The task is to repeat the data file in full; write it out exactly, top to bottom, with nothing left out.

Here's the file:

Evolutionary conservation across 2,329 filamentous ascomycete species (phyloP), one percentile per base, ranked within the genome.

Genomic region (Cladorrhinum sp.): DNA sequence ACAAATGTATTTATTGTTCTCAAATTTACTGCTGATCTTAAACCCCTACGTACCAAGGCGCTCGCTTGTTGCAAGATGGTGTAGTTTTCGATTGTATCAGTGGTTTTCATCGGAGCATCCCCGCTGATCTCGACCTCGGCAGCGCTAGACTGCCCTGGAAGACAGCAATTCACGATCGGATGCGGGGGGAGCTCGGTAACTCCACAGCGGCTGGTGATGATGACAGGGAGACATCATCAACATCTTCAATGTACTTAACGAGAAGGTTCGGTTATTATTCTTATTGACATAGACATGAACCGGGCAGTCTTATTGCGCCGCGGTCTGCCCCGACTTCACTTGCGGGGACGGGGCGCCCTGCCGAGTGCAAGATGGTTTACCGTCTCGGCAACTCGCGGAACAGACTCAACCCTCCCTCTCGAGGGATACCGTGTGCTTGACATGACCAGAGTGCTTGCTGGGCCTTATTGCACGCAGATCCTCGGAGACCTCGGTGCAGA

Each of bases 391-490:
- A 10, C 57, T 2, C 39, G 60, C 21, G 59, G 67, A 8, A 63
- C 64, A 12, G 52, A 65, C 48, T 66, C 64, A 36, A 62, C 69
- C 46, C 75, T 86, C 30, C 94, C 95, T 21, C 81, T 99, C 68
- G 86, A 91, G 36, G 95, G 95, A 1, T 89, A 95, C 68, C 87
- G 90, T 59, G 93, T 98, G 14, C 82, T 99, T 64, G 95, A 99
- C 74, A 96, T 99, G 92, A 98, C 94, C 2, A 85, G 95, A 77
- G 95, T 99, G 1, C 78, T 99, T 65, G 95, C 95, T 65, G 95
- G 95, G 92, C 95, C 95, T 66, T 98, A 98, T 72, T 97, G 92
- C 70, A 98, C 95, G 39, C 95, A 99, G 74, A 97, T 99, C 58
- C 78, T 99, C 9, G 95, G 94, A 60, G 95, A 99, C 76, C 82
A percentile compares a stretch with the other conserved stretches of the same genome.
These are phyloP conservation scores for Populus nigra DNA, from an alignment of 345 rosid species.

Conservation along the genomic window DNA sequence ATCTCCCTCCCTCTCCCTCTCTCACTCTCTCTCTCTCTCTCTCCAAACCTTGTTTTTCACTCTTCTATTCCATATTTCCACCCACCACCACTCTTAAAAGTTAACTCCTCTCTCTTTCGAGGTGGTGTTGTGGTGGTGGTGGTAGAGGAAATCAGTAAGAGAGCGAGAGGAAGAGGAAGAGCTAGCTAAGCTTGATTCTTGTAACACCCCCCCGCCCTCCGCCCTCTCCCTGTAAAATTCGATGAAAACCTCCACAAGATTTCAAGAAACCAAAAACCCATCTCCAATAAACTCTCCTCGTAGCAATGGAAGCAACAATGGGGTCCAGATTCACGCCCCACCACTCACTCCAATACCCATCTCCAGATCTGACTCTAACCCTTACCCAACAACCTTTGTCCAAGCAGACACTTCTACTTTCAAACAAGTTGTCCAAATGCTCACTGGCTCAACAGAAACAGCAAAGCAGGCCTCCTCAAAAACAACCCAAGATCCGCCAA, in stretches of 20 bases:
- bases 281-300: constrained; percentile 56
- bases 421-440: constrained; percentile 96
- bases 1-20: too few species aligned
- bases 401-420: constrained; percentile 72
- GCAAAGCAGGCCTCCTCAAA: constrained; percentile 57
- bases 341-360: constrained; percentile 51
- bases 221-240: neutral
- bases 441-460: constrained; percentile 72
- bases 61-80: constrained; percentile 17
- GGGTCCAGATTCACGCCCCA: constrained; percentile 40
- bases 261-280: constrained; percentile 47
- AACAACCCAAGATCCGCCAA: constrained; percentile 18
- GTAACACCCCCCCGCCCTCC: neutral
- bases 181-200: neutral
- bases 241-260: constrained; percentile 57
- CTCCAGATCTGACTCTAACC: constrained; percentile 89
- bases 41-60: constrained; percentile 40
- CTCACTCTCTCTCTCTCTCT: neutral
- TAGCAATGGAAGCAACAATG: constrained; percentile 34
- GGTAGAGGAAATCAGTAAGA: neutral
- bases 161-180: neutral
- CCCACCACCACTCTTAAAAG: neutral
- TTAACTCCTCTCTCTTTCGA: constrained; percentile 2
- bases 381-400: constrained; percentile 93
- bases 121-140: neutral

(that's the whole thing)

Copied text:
Evolutionary conservation across 2,329 filamentous ascomycete species (phyloP), one percentile per base, ranked within the genome.

Genomic region (Cladorrhinum sp.): DNA sequence ACAAATGTATTTATTGTTCTCAAATTTACTGCTGATCTTAAACCCCTACGTACCAAGGCGCTCGCTTGTTGCAAGATGGTGTAGTTTTCGATTGTATCAGTGGTTTTCATCGGAGCATCCCCGCTGATCTCGACCTCGGCAGCGCTAGACTGCCCTGGAAGACAGCAATTCACGATCGGATGCGGGGGGAGCTCGGTAACTCCACAGCGGCTGGTGATGATGACAGGGAGACATCATCAACATCTTCAATGTACTTAACGAGAAGGTTCGGTTATTATTCTTATTGACATAGACATGAACCGGGCAGTCTTATTGCGCCGCGGTCTGCCCCGACTTCACTTGCGGGGACGGGGCGCCCTGCCGAGTGCAAGATGGTTTACCGTCTCGGCAACTCGCGGAACAGACTCAACCCTCCCTCTCGAGGGATACCGTGTGCTTGACATGACCAGAGTGCTTGCTGGGCCTTATTGCACGCAGATCCTCGGAGACCTCGGTGCAGA

Each of bases 391-490:
- A 10, C 57, T 2, C 39, G 60, C 21, G 59, G 67, A 8, A 63
- C 64, A 12, G 52, A 65, C 48, T 66, C 64, A 36, A 62, C 69
- C 46, C 75, T 86, C 30, C 94, C 95, T 21, C 81, T 99, C 68
- G 86, A 91, G 36, G 95, G 95, A 1, T 89, A 95, C 68, C 87
- G 90, T 59, G 93, T 98, G 14, C 82, T 99, T 64, G 95, A 99
- C 74, A 96, T 99, G 92, A 98, C 94, C 2, A 85, G 95, A 77
- G 95, T 99, G 1, C 78, T 99, T 65, G 95, C 95, T 65, G 95
- G 95, G 92, C 95, C 95, T 66, T 98, A 98, T 72, T 97, G 92
- C 70, A 98, C 95, G 39, C 95, A 99, G 74, A 97, T 99, C 58
- C 78, T 99, C 9, G 95, G 94, A 60, G 95, A 99, C 76, C 82
A percentile compares a stretch with the other conserved stretches of the same genome.
These are phyloP conservation scores for Populus nigra DNA, from an alignment of 345 rosid species.

Conservation along the genomic window DNA sequence ATCTCCCTCCCTCTCCCTCTCTCACTCTCTCTCTCTCTCTCTCCAAACCTTGTTTTTCACTCTTCTATTCCATATTTCCACCCACCACCACTCTTAAAAGTTAACTCCTCTCTCTTTCGAGGTGGTGTTGTGGTGGTGGTGGTAGAGGAAATCAGTAAGAGAGCGAGAGGAAGAGGAAGAGCTAGCTAAGCTTGATTCTTGTAACACCCCCCCGCCCTCCGCCCTCTCCCTGTAAAATTCGATGAAAACCTCCACAAGATTTCAAGAAACCAAAAACCCATCTCCAATAAACTCTCCTCGTAGCAATGGAAGCAACAATGGGGTCCAGATTCACGCCCCACCACTCACTCCAATACCCATCTCCAGATCTGACTCTAACCCTTACCCAACAACCTTTGTCCAAGCAGACACTTCTACTTTCAAACAAGTTGTCCAAATGCTCACTGGCTCAACAGAAACAGCAAAGCAGGCCTCCTCAAAAACAACCCAAGATCCGCCAA, in stretches of 20 bases:
- bases 281-300: constrained; percentile 56
- bases 421-440: constrained; percentile 96
- bases 1-20: too few species aligned
- bases 401-420: constrained; percentile 72
- GCAAAGCAGGCCTCCTCAAA: constrained; percentile 57
- bases 341-360: constrained; percentile 51
- bases 221-240: neutral
- bases 441-460: constrained; percentile 72
- bases 61-80: constrained; percentile 17
- GGGTCCAGATTCACGCCCCA: constrained; percentile 40
- bases 261-280: constrained; percentile 47
- AACAACCCAAGATCCGCCAA: constrained; percentile 18
- GTAACACCCCCCCGCCCTCC: neutral
- bases 181-200: neutral
- bases 241-260: constrained; percentile 57
- CTCCAGATCTGACTCTAACC: constrained; percentile 89
- bases 41-60: constrained; percentile 40
- CTCACTCTCTCTCTCTCTCT: neutral
- TAGCAATGGAAGCAACAATG: constrained; percentile 34
- GGTAGAGGAAATCAGTAAGA: neutral
- bases 161-180: neutral
- CCCACCACCACTCTTAAAAG: neutral
- TTAACTCCTCTCTCTTTCGA: constrained; percentile 2
- bases 381-400: constrained; percentile 93
- bases 121-140: neutral